fb pixel

Log In


Reset Password

Hanks in 'A Hologram for the King' is comfortably bland viewing

A Hologram for the King; 90min; Rated R

Regarding the just-released “A Hologram for the King,” the basic question is, would you like to spend an easy 90 minutes hanging out with Tom Hanks?

Actually, it’s hard to say “no.” No one plays Tom Hanks better than Tom Hanks, especially when he’s doing his signature Everyman. He slips into this role, which is undemanding but still interesting, even intriguing.

Regarding “Hologram” (based on the Dave Eggers novel), Hanks portrays aging corporate executive Adam Clay, sent, somewhat reluctantly, by his company to Saudi Arabia where he is slated to pitch to the reigning monarch, King Abdullah, a new form of teleconferencing using holograms.

His I.T. team is already on site, and the agenda is already set, appointments made. All Adam has to do is get with the appropriate people to set up a demonstration of the technology.

What Adam is not prepared for is the fact that while his world in the states operates in a predictable way, in Jeddah, location of his planned demo, well, it’s not Kansas (or New England, the location of his company, Reliant). Nothing is as it seems. He is a fish out of Western water and completely unprepared to comprehend what is missing. He’s viewing his situation through a distorted lens. The king is not available. Adam’s scheduled meetings are ignored. And so he finds himself waiting while days slip by.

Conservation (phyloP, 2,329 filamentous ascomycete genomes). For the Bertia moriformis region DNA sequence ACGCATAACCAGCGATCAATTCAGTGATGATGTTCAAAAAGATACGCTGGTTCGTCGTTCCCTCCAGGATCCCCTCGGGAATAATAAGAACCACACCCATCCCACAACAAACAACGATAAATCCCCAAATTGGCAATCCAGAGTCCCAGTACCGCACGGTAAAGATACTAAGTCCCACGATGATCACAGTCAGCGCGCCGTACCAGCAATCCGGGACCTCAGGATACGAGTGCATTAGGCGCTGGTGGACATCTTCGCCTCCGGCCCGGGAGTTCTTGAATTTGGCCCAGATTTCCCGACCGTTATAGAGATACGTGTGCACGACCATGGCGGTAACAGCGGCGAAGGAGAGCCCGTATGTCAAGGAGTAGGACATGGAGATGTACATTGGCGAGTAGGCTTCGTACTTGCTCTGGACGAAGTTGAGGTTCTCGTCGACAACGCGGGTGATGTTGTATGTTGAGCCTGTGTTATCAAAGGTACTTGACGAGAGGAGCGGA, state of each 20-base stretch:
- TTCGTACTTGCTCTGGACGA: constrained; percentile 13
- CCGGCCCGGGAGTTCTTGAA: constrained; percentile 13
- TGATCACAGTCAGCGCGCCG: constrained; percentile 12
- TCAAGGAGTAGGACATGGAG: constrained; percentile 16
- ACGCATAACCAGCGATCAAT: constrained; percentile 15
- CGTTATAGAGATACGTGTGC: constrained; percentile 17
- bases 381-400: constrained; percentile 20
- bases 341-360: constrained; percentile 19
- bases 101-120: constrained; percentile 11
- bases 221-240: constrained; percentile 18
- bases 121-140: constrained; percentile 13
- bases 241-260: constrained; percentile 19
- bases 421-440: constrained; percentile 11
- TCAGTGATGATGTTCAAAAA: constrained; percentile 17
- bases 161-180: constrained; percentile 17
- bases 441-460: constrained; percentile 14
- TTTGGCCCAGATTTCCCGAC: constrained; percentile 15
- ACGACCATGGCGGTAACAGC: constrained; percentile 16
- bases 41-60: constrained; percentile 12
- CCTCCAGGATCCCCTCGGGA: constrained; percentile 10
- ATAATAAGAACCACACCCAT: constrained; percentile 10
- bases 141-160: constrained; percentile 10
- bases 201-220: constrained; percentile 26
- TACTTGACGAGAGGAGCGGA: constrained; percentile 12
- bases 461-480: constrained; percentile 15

And so the film purposely meanders, and there is an overlay of randomness to the plot (if there really is a plot). Adam finds a local driver, Yousef (Alexander Black), to take him to the king’s Metropolis of Economy and Trade Center, a sparkling collection of under-construction skyscrapers. Meanwhile, his team is holde up in a massive tent, absent air conditioning and wi-fi. Essentially, as far as his mission is concerned, no one is home.

And so the story is filled in with seemingly unconnected events. To complicate his life, Adam has a cist on his back and seeks a medical evaluation and meets a female Saudi doctor, Zahara Hakem (Sarita Choudhury). They have immediate chemistry. She suggests he return for another appointment for the results of a biopsy. This vignette has nothing to do with the king or a hologram.

Adam has rapport with Yousef. They share conversation, loud rock and roll, and even a hunting trip. Again, this side trip is not related to the king. In the interim, Adam is waiting, decidedly optimistic, ever hopeful that if he and his team wait, the designated techie pitch will eventually happen.

Meanwhile, he and the doctor become better acquainted, go swimming, discuss their families (both are recently divorced and both have children), while working ever so nicely on their chemistry.

Meanwhile, Adam waits, arriving at the Center of Trade daily, ever hopeful someone who can make a decision will appear.

And so it goes. But Hanks is good company. And though the story seems bland, it’s a comfortable bland, like a pair of old shoes, or a character study-lite of a man who defines “mid-life crisis,” yet manages to avoid melodrama whenever possible. As does “A Hologram for the King.”

null